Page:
Alternative seafood startup Aqua Cultured Foods reels in $5.5MReading Time: 3 minutes
Venture capital investors focused on food tech are calling 2023 the year when alternative seafood startups will make notable strides. Meanwhile, investors expect 40 investments to be made in this sector this year, up from 36 in 2022, according to the Good Food Institute’s annual investor report.
Today, Chicago-based Aqua Cultured Foods is adding itself to that list, announcing $5.5 million in seed funding to bring its pipeline of cultivated seafood alternatives to market.
Prior to starting the company, co-founder and CEO Anne Palermo was in finance, but always had an interest in health and wellness, so when the opportunity presented itself, she decided to go back to school to learn about product development and science.
Following that, she started her first health snack company that leveraged proprietary formulations of a high protein snack through the use of protein isolates.
‘It was really during the development of that product in particular that I got into the alternative protein set scene because it helped me to understand that there are a lot of alternative proteins that are not highly refined and do not come from animals,’ Palermo said.
After learning about the microbial fermentation process for making food, Palermo decided to focus on seafood, explaining that ‘it is the most unstable supply chain of any animal protein,’ due to things like the rise of the middle class and the increase in demand because of population growth in regions like China and Southeast Asia where seafood is the No. 1 protein consumed per capita.
However, overfishing and climate change is depleting the supply of fish, and ‘after really seeing and identifying what’s going on, I knew that we had to come up with a really fantastic product that could meet the look, texture, nutrition and commercial scale be able to eat it and to make the maximum global impact,’ Palermo said.
Aqua Cultured Foods is creating whole-muscle cut seafood alternatives, including calamari, shrimp, scallops and filets of tuna and whitefish. The company also produces minced ‘seafood’ fillings for applications like dumplings, ravioli and sushi rolls.
‘Just texturally speaking, there’s nothing like it,’ Palermo said. ‘It is nearly indistinguishable from tuna when it is inside of a maki roll. It is nearly indistinguishable from scallops. The products are currently optimized to be raw, and the texture is just so beautiful and silky. It’s quite an accomplishment.’
Palermo was mum on exactly how the technology worked, but did say the company was using proprietary mycoprotein (fungi) fermentation processes that don’t include any animal inputs, genetic altering or modification. She also said this process yields food with a lower price point to narrow the gap in price parity with traditional seafood.
‘Aqua created novel processes and methods of production based on technologies and products that have existed for thousands of years, so we don’t have the same regulatory hurdles as other types of technologies have,’ Palermo said. ‘They are already generally recognized as safe by the FDA. It’s part of the reason that we’re able to have such an accelerated market and be able to have so many really fantastic tastings.’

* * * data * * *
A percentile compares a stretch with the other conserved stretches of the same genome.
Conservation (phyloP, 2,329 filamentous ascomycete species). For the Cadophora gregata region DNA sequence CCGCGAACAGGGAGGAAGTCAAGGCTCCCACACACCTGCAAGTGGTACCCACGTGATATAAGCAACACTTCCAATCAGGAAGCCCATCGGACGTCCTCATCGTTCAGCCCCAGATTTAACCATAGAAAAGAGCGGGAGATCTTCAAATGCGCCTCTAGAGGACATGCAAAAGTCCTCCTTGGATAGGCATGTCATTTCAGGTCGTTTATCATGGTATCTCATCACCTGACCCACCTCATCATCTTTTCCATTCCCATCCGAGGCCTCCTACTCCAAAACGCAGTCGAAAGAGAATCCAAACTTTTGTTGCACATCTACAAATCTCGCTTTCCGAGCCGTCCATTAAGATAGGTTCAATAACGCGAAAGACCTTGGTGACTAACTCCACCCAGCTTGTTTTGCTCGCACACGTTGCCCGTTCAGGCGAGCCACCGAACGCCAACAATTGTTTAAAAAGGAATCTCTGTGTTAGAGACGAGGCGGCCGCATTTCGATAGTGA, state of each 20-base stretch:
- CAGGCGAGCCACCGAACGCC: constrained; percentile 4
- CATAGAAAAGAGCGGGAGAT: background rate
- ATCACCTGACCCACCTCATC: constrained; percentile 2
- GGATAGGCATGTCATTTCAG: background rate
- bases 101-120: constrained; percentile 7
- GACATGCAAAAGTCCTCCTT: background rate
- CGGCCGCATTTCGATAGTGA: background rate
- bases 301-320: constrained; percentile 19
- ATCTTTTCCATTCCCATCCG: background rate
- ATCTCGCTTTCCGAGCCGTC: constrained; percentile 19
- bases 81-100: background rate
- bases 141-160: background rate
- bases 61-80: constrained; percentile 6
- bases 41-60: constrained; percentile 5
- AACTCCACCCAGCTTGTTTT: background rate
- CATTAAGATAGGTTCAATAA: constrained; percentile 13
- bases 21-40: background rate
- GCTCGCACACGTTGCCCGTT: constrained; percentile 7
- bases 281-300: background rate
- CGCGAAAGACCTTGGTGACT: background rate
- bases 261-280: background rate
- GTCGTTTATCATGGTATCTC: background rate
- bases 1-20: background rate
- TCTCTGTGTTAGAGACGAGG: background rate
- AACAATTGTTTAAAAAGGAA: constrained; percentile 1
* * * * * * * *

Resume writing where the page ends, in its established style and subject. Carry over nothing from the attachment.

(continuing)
Aqua’s new investment was led by Stray Dog Capital and included H Ventures, Aztec Capital Management and Amplifica Capital, which joined existing investors Supply Change Capital, Big Idea Ventures, Hyde Park Angels, Aera VC, Kingfisher Capital and Swiss Pampa. The round also included a strategic investment from Asian food manufacturer and distributor CJ CheilJedang. In total, Aqua has raised just over $8 million, Palermo said.
Brittany Chibe, Aqua’s co-founder and chief growth officer, has been in the food industry for over a decade and said the new funding will enable the company to begin manufacturing its first products by early summer. That will include tuna, scallops and ground shrimp.
The company recently acquired a 5,000-square-foot food-grade facility in Chicago, almost nearly built out, for its pilot facility. Palermo expects Aqua to be able to grow between 5,000 and 10,000 pounds of product in a 450-square-foot space.
‘What that does is open us up to have decentralized manufacturing,’ Palermo said. ‘When we eventually do move into new markets, for example, Asia, we’re going to be able to have a grow facility in Asia and we won’t have to ship products from the U.S. That’s a big area where we differentiate as well as just the inherent scalability of our products.’
Aqua will also use the investment in hiring additional employees and expanding its roster of restaurant and foodservice outlets for product introductions this year.
Chibe said the company sees ‘a path to quickly reach commercial scale,’ and will respond to inbound interest from chefs with some initial pop-up shops to see how it goes.
‘We’re not really sure what demand looks like, so if we can dedicate one weekend to specific restaurants, we will know about how much of it they’re going to sell,’ Chibe said. ‘Then we can produce it ahead of time to get exactly what they need.’
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